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The Rogers Smart Drive app, powered by Mojio, is displayed on an iPhone in Vancouver on Wednesday. Venture capitalists have put another $30-million into the company.

DARRYL DYCK/THE GLOBE AND MAIL

A Vancouver startup hoping to emerge as a leader in the connected-car business has scored a $30-million venture investment led by Toronto's Kensington Capital to help continue the rapid adoption of its technology.

Moj.io Inc. offers a combined hardware/software system that acts as a WiFi hotspot for vehicle passengers, and can also remotely identify the vehicle's location, detect if it has been in an accident and alert drivers about mechanical problems. By persuading wireless carriers to retail the service to their existing customers – Mojio is currently marketed by seven carriers in five countries under their own brands, including T-Mobile and Deutsche Telekom and Canada's big three telcos, Bell, Rogers and Telus – it has added 500,000 users in the past 12 months and is on track to generate $1-million (U.S.) in monthly revenue by year's end.

"We'll be at 1.5 million to two million customers by the end of 2018" with the company slated to add about a carrier per month next year, said chief executive officer Kenny Hawk, a veteran wireless entrepreneur who joined the five-year-old company in 2015. "We're crushing competitors; we've beat them in every request-for-proposals."

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"I have not seen another company with this kind of growth rate. It's been a very exciting story to watch." said Kensington managing director Rick Nathan.

The financing, which values the company at more than $100-million prefunding, was also backed by Trend Forward Capital, German electric-car power supplier Innogy Ventures and past investors, including Amazon Alexa Fund, BDC Capital, Deutsche Telecom Capital Partners and Relay Ventures.

Mojio's technology is a clever sidestep of efforts from software giants including Apple, Google and BlackBerry, as well as auto makers themselves to power in-car digital operating systems. It includes a small piece of hardware – a "dongle" in industry parlance – that plugs into a port near the steering wheel typically accessed by mechanics to do diagnostic assessments. The device contains a 4G LTE wireless modem, a GPS tracker and an accelerometer to detect motion. It can also read the codes generated by a vehicle with mechanical issues, providing users with a more precise diagnosis when engine problems arise.

All the data are then sent to Mojio's software application, which users download to their smartphones. Potential future uses include tracking driving behaviour for insurance purposes and collecting and "monetizing" data recorded by the device.

Wireless carriers typically pass on part or all of the hardware cost to consumers – up to $199 in Canada – and charge $10 to $15 a month for the service (Mojio typically gets a $1 to $2 cut of that amount), with some kicking in free roadside assistance for users. "That's usually less expensive than the service from the car companies," said Mr. Hawk, adding users with multiple cars can use the dongle in any of them.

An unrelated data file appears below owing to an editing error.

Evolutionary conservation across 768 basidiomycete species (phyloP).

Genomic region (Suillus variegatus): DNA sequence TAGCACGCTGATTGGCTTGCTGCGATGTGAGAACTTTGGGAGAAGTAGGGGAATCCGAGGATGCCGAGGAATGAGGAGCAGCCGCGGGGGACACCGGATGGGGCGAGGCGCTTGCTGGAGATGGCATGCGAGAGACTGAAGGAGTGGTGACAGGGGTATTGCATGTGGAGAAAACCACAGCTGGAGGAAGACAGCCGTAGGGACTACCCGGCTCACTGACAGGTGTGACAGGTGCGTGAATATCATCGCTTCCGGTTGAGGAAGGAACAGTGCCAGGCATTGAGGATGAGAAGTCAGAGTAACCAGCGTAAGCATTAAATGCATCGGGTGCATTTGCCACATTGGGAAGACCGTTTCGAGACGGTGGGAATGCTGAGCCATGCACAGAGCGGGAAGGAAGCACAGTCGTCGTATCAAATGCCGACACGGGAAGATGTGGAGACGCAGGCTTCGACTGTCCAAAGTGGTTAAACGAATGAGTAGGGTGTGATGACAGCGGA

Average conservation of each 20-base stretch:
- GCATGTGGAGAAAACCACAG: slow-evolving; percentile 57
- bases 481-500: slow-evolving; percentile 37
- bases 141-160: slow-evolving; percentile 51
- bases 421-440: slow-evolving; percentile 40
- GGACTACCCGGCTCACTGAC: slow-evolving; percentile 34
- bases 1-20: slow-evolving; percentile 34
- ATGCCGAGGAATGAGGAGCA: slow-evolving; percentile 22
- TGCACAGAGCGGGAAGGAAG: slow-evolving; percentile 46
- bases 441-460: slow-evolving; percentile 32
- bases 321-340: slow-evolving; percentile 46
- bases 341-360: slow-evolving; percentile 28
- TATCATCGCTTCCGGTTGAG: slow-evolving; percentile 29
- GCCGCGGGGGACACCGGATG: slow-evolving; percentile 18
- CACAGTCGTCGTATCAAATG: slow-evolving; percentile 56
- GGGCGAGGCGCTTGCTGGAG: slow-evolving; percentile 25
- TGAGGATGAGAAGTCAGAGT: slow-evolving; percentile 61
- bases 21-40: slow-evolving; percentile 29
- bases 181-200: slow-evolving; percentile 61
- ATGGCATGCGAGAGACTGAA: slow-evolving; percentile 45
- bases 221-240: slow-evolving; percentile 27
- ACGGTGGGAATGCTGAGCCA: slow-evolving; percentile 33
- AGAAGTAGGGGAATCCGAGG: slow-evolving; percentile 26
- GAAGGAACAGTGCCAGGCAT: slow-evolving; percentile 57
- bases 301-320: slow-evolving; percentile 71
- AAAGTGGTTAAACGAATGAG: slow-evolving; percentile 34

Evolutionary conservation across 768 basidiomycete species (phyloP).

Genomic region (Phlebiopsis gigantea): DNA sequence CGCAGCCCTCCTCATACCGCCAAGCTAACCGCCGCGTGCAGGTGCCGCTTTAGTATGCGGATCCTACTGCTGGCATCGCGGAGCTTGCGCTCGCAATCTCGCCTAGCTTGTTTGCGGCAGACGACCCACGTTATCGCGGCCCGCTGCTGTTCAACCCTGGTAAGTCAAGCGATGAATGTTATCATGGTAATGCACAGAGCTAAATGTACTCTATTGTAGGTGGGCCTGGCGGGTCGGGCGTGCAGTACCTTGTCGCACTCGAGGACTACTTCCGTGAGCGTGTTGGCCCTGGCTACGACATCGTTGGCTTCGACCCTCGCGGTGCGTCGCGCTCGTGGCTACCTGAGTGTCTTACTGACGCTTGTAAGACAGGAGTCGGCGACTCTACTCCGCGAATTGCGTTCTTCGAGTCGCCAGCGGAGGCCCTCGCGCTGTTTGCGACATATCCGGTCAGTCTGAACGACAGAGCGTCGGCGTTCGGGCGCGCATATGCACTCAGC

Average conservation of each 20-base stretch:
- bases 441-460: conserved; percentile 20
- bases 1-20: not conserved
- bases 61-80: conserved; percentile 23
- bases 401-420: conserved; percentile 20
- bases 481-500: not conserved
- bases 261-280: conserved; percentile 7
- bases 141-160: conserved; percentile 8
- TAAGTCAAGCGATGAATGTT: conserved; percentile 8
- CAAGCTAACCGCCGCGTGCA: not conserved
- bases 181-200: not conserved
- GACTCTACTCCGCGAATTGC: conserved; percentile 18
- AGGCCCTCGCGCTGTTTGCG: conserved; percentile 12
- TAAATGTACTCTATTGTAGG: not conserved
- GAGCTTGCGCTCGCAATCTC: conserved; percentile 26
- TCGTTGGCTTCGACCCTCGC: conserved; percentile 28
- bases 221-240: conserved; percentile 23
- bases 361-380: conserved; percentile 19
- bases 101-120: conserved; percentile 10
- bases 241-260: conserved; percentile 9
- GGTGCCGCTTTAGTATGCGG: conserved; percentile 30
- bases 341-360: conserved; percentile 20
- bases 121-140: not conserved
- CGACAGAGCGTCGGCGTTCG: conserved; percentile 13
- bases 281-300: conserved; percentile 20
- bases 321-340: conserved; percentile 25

Mr. Nathan said Mojio's offering "can be a very significant new business for telecom carriers," making it "a very interesting play in that broader battle among all these industry giants for control of the car operating system."

Upinder Saini, senior vice-president of wireless products with Rogers Communications, said when the Canadian giant set out to introduce a "smart drive" solution, "this innovative Canadian startup stood out with proven technology that offered a complete solution that would give our customers a seamless connected car experience – family and car safety features, in-car WiFi connectivity and vehicle diagnostic tools." The carrier began offering the service to customers in July.

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BDC Capital senior managing partner Robert Simon added that Mojio is also hoping to strike relationships with auto makers "for whom this multifunctional solution is not their strong point," he said.

When Mr. Hawk joined Mojio, it was attempting to sell the solution directly to consumers, with three separate apps that weren't easy to use. He refocused the company by simplifying the software and altered its go-to-market strategy by persuading carriers to sell the solution and source the hardware directly themselves.

Unlike its startup rivals in the space, Mojio from the beginning eschewed developing its own hardware, relying instead on wireless hardware giants such as ZTE to make the dongles. "It was definitely the right decision, to let the big handset makers do what they do best, focus on what we do best – the software and app – and leverage the carriers who have amazing customer bases," Mr. Hawk said.

Finally, he recruited experienced talent, including San Francisco-based engineering vice-president Vidhya Ranganathan, a former senior director of engineering with Oracle, and vice-president of product Andrew Morrison, who previously held senior product roles with Fitbit, Amazon and T-Mobile; and New York-based senior vice -president of automotive Rich McLeer, former chief information officer with automotive retailer software provider DealerTrack Technologies, Inc.

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